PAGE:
The need for long-term stewardship for hazards is widespread and increasing. Many of the largest and most complex sites requiring stewardship are within the U.S. Department of Energy's nuclear weapons complex, though many “brownfields” and Superfund sites in the private sector have similar needs for long-term care. High cleanup costs and difficult-to-resolve technical challenges are the main reasons why such sites are not being cleaned up to support unrestricted use. EPA policy changes are now redirecting cleanup efforts toward waste isolation and containment-in-place rather than waste removal. This shift is not being matched by a corresponding shift in the conceptual and operational approach to remediation planning. The process logic of cleanup continues to be “single-pass” and linear, via sequential planning and implementation stages that aim to declare sites “cleaned up and closed” once the sought-after degree of waste isolation from the biotic environment is achieved. Instead an iterative and nonlinear process logic is required – one that directs cleanup toward the needs of effective stewardship of the remaining residual contamination rather than toward regulatory standards that support the selected future land use for the site. This redirection of cleanup logic shifts the focus in remediation planning to vulnerabilities and uncertainties associated with long-term stewardship rather than the degree of isolation of wastes from human populations and the environment achieved. Such a shift is needed in recognition that situations of restricted human use of still-contaminated sites are being created that remain vulnerable to failure given the length of time over which stewardship is required.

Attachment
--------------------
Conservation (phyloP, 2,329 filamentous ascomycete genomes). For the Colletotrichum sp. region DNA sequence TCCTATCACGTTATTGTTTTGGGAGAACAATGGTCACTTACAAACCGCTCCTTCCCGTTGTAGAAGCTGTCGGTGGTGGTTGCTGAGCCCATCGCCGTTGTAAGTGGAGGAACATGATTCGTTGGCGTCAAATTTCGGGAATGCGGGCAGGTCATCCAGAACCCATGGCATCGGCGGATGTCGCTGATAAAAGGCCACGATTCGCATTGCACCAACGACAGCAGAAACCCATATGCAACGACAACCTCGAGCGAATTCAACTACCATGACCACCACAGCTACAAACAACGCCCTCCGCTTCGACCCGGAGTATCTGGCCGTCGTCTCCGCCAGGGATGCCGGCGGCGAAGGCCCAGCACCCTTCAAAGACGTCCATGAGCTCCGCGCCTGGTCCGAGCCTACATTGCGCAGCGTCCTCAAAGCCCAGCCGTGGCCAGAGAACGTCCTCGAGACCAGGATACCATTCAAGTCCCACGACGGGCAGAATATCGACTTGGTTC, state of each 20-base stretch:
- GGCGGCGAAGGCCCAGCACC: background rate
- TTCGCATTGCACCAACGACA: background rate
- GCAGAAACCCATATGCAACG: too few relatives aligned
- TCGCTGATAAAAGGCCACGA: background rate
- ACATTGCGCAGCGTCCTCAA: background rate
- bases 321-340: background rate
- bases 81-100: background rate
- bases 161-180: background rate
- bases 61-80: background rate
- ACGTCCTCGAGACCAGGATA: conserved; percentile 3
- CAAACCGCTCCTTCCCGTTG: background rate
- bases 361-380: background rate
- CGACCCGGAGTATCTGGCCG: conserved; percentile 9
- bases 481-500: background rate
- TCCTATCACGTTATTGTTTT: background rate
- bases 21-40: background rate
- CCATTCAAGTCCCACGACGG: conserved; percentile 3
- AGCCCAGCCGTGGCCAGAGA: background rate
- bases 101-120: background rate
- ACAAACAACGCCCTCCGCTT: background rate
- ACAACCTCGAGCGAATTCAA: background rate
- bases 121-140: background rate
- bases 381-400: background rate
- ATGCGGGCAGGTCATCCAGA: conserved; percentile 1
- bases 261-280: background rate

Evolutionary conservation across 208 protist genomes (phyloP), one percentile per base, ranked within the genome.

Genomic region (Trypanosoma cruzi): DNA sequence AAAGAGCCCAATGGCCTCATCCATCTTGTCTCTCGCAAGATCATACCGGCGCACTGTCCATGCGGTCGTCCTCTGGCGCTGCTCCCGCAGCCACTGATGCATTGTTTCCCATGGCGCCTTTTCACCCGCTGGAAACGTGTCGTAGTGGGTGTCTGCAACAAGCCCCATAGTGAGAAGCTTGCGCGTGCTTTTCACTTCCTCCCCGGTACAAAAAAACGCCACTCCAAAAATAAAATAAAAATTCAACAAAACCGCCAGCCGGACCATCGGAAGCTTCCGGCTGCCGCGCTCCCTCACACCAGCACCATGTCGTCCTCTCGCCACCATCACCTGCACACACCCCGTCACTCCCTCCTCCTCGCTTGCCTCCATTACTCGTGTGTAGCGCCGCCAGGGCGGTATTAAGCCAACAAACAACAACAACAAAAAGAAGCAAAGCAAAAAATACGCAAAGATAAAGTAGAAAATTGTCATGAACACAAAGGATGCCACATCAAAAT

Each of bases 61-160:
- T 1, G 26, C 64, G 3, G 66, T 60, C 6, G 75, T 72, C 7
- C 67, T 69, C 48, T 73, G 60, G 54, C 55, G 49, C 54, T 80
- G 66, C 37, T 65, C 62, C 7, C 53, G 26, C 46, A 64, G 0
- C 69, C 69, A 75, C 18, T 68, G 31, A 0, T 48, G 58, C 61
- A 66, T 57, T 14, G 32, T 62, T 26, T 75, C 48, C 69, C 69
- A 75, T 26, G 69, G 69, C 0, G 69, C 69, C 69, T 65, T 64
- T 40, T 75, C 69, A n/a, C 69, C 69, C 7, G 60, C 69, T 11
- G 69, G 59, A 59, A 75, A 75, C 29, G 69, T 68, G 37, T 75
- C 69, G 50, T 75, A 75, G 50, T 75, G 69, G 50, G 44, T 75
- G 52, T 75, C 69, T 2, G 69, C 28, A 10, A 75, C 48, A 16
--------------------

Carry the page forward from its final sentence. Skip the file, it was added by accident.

Travis, C. (2006), "Vulnerabilities and Uncertainties in Long-Term Stewardship", Leschine, T.M. (Ed.) Long-Term Management of Contaminated Sites (Research in Social Problems and Public Policy, Vol. 13), Emerald Group Publishing Limited, Leeds, pp. 195-212. https://doi.org/10.1016/S0196-1152(06)13008-2
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